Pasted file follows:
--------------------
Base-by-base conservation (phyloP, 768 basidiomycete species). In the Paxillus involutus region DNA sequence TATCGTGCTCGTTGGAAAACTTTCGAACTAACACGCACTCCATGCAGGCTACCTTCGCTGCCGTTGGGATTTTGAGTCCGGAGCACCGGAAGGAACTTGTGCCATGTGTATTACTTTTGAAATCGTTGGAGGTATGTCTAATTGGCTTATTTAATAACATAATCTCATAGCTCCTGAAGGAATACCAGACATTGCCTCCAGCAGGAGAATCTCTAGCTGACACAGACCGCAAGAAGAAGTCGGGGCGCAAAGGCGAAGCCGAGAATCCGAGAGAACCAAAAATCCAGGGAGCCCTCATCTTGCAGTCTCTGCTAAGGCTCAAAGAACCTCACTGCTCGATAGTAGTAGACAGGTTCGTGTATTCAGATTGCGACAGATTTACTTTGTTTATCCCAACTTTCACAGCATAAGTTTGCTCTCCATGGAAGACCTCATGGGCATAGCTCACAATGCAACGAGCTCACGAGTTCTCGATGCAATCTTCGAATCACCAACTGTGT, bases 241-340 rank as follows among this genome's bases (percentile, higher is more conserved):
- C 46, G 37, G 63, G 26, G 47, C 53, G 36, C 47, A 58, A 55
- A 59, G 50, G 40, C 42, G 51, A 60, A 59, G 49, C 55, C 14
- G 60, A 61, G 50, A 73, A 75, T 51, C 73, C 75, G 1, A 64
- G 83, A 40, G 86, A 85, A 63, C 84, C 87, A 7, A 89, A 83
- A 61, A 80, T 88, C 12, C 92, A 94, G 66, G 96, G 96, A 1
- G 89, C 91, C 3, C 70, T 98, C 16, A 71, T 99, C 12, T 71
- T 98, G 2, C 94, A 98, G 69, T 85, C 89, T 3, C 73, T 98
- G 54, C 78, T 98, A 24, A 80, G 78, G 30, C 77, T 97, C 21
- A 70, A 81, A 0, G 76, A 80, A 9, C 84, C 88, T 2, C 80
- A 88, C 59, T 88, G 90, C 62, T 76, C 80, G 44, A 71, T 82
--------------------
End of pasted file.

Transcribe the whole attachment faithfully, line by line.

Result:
Base-by-base conservation (phyloP, 768 basidiomycete species). In the Paxillus involutus region DNA sequence TATCGTGCTCGTTGGAAAACTTTCGAACTAACACGCACTCCATGCAGGCTACCTTCGCTGCCGTTGGGATTTTGAGTCCGGAGCACCGGAAGGAACTTGTGCCATGTGTATTACTTTTGAAATCGTTGGAGGTATGTCTAATTGGCTTATTTAATAACATAATCTCATAGCTCCTGAAGGAATACCAGACATTGCCTCCAGCAGGAGAATCTCTAGCTGACACAGACCGCAAGAAGAAGTCGGGGCGCAAAGGCGAAGCCGAGAATCCGAGAGAACCAAAAATCCAGGGAGCCCTCATCTTGCAGTCTCTGCTAAGGCTCAAAGAACCTCACTGCTCGATAGTAGTAGACAGGTTCGTGTATTCAGATTGCGACAGATTTACTTTGTTTATCCCAACTTTCACAGCATAAGTTTGCTCTCCATGGAAGACCTCATGGGCATAGCTCACAATGCAACGAGCTCACGAGTTCTCGATGCAATCTTCGAATCACCAACTGTGT, bases 241-340 rank as follows among this genome's bases (percentile, higher is more conserved):
- C 46, G 37, G 63, G 26, G 47, C 53, G 36, C 47, A 58, A 55
- A 59, G 50, G 40, C 42, G 51, A 60, A 59, G 49, C 55, C 14
- G 60, A 61, G 50, A 73, A 75, T 51, C 73, C 75, G 1, A 64
- G 83, A 40, G 86, A 85, A 63, C 84, C 87, A 7, A 89, A 83
- A 61, A 80, T 88, C 12, C 92, A 94, G 66, G 96, G 96, A 1
- G 89, C 91, C 3, C 70, T 98, C 16, A 71, T 99, C 12, T 71
- T 98, G 2, C 94, A 98, G 69, T 85, C 89, T 3, C 73, T 98
- G 54, C 78, T 98, A 24, A 80, G 78, G 30, C 77, T 97, C 21
- A 70, A 81, A 0, G 76, A 80, A 9, C 84, C 88, T 2, C 80
- A 88, C 59, T 88, G 90, C 62, T 76, C 80, G 44, A 71, T 82